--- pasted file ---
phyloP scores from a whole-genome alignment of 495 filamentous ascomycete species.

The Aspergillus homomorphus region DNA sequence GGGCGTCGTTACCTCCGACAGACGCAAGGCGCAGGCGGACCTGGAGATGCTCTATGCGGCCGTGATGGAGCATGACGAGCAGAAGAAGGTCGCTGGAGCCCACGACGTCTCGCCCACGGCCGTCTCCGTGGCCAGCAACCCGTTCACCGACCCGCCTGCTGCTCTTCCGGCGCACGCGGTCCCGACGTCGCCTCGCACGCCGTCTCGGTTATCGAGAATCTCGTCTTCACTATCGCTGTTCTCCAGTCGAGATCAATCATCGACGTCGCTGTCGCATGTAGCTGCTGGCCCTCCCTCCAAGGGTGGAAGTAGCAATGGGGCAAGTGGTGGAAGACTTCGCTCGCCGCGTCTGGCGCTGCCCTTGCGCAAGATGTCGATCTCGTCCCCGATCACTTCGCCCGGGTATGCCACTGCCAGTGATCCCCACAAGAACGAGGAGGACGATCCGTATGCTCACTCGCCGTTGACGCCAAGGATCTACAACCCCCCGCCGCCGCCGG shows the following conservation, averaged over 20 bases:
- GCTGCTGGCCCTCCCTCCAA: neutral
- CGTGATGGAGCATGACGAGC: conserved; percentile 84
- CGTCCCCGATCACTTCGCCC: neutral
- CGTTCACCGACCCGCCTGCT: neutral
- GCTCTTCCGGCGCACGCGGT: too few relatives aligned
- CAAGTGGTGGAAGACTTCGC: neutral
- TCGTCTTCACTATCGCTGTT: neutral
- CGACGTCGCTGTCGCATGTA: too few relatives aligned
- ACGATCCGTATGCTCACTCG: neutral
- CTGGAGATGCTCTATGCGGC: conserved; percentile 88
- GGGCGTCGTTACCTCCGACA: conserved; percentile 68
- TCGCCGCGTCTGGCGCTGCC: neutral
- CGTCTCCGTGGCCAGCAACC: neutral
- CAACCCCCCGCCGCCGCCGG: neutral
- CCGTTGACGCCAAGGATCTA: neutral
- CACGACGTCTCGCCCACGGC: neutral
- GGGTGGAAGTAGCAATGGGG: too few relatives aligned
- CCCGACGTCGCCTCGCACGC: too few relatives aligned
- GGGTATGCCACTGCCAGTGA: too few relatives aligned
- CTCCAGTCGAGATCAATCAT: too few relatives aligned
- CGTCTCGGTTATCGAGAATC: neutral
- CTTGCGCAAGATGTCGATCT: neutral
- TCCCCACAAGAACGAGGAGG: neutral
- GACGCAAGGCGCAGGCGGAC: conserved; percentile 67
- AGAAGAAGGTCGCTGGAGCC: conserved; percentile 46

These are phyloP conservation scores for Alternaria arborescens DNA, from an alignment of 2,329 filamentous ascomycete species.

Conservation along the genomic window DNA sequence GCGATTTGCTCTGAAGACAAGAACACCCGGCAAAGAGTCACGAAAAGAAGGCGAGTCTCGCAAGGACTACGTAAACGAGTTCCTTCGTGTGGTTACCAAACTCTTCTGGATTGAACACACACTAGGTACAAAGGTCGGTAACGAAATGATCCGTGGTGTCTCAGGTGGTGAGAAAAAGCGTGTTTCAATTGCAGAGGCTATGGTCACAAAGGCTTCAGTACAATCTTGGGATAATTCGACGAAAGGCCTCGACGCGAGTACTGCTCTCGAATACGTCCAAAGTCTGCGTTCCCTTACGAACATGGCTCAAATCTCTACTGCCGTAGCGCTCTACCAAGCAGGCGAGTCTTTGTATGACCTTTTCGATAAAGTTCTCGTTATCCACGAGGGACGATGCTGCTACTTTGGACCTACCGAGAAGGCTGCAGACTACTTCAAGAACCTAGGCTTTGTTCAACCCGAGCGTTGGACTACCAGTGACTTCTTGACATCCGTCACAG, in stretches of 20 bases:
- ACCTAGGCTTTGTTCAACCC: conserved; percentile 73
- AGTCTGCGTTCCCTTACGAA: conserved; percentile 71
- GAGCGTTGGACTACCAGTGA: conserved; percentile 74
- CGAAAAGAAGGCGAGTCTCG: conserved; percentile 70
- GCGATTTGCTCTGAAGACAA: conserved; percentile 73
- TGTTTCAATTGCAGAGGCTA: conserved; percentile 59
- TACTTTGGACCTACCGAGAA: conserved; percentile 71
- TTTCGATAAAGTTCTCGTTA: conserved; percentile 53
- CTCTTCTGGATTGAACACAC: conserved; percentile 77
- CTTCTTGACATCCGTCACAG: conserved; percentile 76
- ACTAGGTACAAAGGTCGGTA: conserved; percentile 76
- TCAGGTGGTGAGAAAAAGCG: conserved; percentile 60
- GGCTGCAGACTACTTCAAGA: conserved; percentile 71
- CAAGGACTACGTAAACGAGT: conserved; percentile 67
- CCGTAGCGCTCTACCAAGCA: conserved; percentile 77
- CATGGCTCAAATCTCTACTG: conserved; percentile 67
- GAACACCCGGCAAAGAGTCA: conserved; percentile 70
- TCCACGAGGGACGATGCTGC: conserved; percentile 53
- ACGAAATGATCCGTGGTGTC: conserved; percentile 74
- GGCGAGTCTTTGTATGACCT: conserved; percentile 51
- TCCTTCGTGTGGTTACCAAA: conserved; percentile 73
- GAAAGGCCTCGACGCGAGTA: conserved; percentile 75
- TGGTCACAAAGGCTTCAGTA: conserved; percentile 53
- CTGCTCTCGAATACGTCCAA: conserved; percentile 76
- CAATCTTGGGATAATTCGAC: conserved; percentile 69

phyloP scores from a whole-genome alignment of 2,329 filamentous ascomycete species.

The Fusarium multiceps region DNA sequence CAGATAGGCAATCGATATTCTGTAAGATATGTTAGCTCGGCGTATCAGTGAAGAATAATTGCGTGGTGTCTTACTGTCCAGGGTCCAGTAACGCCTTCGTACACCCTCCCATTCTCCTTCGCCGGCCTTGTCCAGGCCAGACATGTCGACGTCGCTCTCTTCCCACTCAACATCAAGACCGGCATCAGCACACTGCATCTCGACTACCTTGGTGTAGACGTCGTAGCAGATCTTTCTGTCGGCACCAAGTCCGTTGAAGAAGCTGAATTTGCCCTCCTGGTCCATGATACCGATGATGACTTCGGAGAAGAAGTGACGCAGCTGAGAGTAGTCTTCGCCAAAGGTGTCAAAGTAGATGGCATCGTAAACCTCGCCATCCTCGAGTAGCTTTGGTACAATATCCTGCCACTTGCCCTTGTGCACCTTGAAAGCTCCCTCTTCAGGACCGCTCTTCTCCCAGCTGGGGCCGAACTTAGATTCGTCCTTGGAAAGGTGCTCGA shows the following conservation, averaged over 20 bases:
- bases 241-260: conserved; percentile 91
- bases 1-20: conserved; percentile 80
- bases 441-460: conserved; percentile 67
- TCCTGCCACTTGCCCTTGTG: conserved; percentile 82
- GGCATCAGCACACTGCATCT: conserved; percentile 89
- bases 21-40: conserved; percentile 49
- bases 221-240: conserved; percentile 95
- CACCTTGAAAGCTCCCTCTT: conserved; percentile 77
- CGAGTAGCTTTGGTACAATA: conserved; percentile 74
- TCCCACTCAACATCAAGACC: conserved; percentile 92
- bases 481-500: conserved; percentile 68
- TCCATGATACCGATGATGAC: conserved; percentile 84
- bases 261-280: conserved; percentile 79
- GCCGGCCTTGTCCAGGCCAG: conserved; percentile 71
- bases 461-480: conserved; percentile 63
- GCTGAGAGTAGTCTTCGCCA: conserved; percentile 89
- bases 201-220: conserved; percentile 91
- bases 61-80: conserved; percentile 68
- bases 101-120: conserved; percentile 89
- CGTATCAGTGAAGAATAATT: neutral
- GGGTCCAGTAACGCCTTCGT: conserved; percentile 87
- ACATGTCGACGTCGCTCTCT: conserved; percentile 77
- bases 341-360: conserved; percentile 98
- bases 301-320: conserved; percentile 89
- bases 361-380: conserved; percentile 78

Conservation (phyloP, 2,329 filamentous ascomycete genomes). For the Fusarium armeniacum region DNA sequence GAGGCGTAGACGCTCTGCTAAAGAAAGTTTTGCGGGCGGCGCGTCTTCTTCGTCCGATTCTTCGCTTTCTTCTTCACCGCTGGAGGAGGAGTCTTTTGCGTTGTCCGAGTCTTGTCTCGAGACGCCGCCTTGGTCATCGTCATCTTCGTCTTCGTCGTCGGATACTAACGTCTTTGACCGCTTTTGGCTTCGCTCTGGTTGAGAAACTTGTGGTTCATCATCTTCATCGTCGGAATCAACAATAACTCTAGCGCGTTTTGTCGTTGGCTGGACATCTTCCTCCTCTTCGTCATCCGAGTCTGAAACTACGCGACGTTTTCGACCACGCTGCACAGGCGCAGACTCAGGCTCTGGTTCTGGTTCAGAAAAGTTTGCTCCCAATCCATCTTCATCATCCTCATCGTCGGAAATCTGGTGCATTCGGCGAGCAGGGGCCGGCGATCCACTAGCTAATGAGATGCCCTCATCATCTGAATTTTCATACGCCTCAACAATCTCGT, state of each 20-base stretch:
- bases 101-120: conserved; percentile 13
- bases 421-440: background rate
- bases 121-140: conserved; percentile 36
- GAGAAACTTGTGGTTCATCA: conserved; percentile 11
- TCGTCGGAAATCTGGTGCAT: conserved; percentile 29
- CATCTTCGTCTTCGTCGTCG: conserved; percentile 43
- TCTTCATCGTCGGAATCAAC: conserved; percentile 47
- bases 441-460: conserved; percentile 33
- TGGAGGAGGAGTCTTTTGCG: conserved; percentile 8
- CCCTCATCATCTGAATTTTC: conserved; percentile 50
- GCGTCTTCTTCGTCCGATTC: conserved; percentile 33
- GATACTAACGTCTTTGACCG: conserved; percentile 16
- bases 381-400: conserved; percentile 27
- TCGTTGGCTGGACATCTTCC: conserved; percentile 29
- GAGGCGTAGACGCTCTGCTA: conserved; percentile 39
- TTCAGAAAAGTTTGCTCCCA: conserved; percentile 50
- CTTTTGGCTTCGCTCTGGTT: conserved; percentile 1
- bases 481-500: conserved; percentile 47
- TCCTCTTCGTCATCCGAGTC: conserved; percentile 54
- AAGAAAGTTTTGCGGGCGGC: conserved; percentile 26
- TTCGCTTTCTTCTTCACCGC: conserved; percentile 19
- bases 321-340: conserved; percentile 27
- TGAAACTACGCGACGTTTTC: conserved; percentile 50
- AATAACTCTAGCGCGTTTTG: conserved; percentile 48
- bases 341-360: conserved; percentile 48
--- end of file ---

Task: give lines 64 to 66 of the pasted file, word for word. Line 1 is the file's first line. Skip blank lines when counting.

- CACCTTGAAAGCTCCCTCTT: conserved; percentile 77
- CGAGTAGCTTTGGTACAATA: conserved; percentile 74
- TCCCACTCAACATCAAGACC: conserved; percentile 92